Keith’s Story: How To Keep a Positive Attitude While on Waiting List

So you feel like you are never going to get the call and you are only wasting away waiting. I, Keith Crupper, had those same feelings and thoughts and all they did was make me depressed.


I woke after another surgery that wasn’t the one I needed to get my life back. My Crohns disease was doing everything it could to make my life a living HELL. I was done allowing my continuous hospitalization to affect my mental health any longer. Time to adjust my attitude and lose the self-pity and realize that I had a lot of people that cared about me and my health journey. I had more than just family and friends: I had everyone that walked into my room or every person I came into contact with.


I have never been an extrovert. I wasn’t shy but I didn’t just open up to people. I am now going to be an open book and let everyone in. I’m going to try a build friendships with everyone I come into contact with by asking them how they are doing. First thing, get to know my nurses, my aides, the cleaning staff, and the kitchen staff because I see these wonderful people everyday and know nothing about them. My room became basically the nurses lounge and I got to know about where they were from, where they went to school, and about their families. Doing this allowed me to stop thinking about my situation constantly.


Next I started make plans for what I wanted to do after I was given my second chance. I read about places I want to go, food I wanted to eat again, and new foods to try. I started listening to all genres of music, I took recommendations from everyone and in the evenings I would play all the new music that I found that struck a cord with me.


It was an amazing transformation, I had become a happier patient and I truly felt better. The nursing staff could see the improved health because I started taking less pain meds and started getting out of my room and pushed myself to get in the best possible shape I could before I was knocked back down from the transplant.


Everyone seems to ask about how I kept my Faith waiting for as long as I had and being inpatient for six years. I always believed that I was going through this because I was strong enough to take anything because I wasn’t ready to die. I lost my mother after she had a liver transplant that never took and this all happened just nine months before I started getting sick. While I was on the waiting list I lost both my grandparents. I have four nieces that I wanted see graduate high school and college and get married.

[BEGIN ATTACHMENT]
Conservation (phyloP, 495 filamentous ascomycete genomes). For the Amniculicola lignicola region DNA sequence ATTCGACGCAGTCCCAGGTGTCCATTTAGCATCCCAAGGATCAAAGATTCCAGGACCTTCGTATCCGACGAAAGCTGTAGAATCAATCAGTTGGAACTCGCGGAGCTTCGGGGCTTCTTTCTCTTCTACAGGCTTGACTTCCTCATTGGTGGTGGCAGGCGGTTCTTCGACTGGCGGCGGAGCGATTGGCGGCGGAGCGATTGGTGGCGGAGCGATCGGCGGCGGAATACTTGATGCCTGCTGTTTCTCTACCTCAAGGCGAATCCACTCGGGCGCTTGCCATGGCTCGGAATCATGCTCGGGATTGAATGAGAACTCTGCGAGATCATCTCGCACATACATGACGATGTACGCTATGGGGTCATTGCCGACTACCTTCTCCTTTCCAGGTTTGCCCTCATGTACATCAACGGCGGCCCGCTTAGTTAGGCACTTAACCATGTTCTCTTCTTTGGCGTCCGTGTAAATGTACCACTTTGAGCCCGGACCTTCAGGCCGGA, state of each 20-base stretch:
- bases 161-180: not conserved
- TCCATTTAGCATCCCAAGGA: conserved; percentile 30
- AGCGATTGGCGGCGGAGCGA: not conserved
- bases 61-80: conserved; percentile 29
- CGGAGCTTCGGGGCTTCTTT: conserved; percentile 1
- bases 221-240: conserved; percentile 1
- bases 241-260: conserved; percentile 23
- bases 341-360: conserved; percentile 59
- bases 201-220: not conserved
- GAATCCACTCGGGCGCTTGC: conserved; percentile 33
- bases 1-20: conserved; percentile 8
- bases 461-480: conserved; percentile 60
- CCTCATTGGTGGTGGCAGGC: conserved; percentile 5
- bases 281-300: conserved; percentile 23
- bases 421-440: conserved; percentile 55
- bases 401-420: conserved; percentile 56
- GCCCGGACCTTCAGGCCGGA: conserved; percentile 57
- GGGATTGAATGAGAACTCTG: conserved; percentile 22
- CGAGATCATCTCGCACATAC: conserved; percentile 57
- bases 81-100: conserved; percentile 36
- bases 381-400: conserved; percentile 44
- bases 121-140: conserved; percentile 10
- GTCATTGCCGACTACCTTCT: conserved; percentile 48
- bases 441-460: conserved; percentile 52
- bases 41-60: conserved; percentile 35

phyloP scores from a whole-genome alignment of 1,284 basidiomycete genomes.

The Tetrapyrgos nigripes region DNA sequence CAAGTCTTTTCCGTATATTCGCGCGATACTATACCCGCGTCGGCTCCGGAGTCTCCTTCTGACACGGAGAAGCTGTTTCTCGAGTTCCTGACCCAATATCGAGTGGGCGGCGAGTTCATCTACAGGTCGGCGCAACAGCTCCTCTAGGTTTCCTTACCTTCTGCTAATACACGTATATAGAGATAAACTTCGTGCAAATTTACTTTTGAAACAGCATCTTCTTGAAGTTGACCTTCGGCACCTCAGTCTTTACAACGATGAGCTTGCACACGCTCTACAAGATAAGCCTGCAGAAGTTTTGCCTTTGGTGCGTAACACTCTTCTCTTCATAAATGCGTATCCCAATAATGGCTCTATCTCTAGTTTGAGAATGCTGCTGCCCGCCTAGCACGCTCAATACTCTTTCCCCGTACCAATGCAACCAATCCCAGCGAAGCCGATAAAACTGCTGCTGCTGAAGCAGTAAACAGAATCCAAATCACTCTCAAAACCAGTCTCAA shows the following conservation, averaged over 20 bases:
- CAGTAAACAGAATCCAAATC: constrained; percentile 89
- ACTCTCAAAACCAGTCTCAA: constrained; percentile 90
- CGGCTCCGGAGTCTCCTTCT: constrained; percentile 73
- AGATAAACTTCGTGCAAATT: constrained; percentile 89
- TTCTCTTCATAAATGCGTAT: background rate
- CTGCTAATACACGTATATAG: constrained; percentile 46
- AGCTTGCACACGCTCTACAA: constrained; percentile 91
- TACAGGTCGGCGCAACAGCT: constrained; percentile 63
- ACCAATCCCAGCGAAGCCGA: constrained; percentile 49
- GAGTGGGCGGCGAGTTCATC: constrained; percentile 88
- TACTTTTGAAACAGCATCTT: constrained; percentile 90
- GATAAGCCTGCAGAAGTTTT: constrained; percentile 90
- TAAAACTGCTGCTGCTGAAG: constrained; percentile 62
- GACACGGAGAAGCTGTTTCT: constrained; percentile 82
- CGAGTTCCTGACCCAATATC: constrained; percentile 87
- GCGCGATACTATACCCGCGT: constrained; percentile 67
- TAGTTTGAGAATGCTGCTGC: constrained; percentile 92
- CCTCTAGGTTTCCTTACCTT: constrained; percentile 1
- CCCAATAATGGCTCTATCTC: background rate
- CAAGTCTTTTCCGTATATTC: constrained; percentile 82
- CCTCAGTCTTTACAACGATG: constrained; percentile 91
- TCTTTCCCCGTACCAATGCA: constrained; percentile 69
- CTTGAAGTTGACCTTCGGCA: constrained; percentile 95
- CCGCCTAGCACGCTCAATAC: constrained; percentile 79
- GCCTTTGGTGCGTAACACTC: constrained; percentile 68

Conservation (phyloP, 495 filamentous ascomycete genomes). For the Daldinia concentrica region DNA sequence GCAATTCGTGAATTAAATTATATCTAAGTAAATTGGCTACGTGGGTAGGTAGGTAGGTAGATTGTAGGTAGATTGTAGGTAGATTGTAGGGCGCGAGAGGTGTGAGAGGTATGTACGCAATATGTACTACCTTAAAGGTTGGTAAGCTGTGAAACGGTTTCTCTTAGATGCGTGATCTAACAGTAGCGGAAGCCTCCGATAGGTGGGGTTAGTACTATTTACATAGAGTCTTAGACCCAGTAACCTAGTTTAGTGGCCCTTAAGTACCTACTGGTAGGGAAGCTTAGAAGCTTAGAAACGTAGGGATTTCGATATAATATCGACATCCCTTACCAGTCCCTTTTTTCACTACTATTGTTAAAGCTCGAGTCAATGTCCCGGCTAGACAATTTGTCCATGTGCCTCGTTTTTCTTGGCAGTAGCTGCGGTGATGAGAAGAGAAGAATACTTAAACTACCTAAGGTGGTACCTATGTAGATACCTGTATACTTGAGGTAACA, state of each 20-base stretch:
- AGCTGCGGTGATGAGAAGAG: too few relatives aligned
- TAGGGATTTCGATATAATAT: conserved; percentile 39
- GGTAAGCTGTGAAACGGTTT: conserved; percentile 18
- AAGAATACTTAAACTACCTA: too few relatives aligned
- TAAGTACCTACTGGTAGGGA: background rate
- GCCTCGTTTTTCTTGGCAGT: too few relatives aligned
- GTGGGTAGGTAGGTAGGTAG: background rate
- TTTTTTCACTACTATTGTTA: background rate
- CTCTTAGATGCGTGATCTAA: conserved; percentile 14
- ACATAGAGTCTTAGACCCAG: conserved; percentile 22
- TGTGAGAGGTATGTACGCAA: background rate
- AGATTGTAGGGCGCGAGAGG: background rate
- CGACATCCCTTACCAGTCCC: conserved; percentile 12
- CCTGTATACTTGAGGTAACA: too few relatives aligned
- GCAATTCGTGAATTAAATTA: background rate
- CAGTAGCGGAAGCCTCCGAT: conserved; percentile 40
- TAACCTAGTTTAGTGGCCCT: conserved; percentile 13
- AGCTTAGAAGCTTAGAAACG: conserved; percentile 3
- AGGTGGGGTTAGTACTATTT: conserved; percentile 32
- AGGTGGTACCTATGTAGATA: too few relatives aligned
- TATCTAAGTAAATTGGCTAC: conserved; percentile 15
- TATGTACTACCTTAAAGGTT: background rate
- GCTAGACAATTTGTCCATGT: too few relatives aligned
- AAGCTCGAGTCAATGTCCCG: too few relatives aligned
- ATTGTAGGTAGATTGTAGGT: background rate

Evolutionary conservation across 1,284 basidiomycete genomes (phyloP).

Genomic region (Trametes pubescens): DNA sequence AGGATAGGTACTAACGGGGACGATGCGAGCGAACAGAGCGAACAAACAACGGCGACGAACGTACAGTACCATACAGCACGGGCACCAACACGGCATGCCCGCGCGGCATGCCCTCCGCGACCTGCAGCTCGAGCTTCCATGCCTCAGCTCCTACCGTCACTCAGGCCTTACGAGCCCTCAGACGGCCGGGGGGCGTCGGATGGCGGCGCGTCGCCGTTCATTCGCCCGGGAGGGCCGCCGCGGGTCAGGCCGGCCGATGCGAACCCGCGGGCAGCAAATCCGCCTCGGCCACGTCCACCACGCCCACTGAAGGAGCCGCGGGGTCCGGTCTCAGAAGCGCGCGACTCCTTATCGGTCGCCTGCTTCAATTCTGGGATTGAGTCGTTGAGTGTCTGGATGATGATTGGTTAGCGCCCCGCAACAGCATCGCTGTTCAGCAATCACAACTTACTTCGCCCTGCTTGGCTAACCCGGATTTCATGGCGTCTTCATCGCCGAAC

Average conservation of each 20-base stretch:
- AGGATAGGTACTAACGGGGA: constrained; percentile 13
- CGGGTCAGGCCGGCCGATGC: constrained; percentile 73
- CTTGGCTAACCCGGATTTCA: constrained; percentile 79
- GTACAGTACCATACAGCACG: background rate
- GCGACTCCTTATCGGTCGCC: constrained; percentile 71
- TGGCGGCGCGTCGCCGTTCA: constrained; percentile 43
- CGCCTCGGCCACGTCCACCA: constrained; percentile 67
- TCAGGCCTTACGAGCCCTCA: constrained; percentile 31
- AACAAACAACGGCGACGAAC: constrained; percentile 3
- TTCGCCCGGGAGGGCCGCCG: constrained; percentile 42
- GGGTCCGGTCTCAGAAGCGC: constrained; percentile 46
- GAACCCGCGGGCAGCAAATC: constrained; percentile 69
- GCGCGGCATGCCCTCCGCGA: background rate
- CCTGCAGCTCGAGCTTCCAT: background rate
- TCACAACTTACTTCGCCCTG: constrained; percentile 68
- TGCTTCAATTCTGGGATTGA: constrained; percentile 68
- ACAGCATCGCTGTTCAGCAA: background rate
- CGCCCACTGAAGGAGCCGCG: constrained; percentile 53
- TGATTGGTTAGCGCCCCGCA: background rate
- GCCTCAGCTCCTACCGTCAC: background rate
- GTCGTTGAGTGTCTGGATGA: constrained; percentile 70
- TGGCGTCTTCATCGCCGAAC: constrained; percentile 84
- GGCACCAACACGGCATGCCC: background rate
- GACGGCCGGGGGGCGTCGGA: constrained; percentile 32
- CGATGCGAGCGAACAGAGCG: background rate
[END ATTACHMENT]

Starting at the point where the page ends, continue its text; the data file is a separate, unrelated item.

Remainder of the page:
I truly believed that once I got the surgery I would be fixed. It wasn’t that easy even though when I came off the sedation and started waking up I felt that all the weight I had carried on my shoulders was gone. I knew the fight wasn’t over but I was on the road to having as normal life again. I was ready to eat again. It had been 8 years since I last ate something and was so looking forward to that first bite. I had been watching the Food Network Channel almost nonstop. I was writing down food and places I wanted to eat. Cleveland has an amazing food scene, so I was ready to explore the city I had been in for 8 years but had only experienced in the hospital.


We, as intestinal and multi visceral transplant patients, have one of the hardest recoveries because our organs are foreign and we have more chances for rejection. I was in hurry to get out, but I had several setbacks.  I never allowed myself to dwell on what was going on now, rather, I continued to focus on the future. I made plans to travel after my one-year anniversary and to see family and friends. I have stayed in contact with so many of my team because they never gave up on me and I can’t thank them enough.


Every day we get is a blessing and not all days are going to be easy, but we must look at what we have been through and we see that we are still here fighting for our lives and our futures. I see so many of us accomplishing the unimaginable. Stay positive and do whatever you need to get your life back. There are so many of us that there is always someone who will listen. We are a strong community of survivors and our futures have no limitations.